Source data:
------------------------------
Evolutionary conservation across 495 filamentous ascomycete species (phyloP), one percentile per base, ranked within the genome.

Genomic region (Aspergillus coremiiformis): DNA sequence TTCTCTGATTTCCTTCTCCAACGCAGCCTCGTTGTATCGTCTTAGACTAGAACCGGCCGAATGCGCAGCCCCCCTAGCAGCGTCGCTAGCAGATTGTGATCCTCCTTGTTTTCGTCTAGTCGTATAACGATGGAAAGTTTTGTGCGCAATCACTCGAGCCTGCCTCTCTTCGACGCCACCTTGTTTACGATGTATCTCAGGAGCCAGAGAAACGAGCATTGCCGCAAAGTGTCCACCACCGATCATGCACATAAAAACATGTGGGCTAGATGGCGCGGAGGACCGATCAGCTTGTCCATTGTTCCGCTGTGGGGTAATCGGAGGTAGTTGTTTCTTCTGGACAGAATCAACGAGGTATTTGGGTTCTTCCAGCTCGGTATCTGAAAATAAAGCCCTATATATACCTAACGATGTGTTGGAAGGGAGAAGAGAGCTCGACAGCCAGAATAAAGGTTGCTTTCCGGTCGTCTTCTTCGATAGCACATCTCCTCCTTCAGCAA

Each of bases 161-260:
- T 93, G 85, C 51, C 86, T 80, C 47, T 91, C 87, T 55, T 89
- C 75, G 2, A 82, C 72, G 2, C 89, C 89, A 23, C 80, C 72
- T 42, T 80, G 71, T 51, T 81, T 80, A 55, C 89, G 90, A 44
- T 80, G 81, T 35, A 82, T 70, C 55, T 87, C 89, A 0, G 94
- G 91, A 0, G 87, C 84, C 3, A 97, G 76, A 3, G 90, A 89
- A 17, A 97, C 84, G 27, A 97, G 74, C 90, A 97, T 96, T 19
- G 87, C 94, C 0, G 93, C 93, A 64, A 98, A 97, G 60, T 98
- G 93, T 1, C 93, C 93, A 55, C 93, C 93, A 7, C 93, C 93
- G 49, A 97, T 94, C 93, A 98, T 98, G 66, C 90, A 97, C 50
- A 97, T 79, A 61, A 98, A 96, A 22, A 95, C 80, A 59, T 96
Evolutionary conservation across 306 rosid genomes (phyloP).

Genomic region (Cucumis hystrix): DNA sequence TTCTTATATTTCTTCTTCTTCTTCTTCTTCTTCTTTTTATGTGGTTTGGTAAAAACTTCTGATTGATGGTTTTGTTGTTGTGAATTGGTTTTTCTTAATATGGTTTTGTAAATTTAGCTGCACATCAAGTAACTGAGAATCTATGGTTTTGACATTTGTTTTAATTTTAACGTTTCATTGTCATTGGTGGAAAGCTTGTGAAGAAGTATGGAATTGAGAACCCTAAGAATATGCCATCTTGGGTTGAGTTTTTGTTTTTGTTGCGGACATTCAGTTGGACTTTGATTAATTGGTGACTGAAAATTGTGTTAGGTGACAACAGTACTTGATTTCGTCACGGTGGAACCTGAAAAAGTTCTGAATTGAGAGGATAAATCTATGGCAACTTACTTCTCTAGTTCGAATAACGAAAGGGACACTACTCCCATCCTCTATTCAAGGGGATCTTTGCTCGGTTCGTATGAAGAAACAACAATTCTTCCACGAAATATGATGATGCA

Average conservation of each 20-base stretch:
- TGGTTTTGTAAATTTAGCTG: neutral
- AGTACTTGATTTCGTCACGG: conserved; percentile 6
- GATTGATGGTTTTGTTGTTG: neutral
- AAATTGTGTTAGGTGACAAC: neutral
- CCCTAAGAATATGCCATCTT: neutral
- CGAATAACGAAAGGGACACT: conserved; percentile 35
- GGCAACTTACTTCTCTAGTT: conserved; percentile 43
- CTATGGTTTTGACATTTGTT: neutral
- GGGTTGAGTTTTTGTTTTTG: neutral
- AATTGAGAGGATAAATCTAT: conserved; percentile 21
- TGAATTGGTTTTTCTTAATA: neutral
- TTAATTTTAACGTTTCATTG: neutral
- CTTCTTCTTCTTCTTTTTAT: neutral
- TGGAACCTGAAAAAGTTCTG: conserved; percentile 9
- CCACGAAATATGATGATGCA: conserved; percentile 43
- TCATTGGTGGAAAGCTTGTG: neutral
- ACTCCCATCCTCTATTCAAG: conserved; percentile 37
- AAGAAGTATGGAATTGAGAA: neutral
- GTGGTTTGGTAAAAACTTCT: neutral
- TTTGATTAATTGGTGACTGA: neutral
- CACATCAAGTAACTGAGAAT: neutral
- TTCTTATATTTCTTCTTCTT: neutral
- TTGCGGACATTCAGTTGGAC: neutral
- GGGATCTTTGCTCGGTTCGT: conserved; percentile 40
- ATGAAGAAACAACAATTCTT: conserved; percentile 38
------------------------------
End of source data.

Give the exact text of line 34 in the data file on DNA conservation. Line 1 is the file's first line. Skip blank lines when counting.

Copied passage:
- AAGAAGTATGGAATTGAGAA: neutral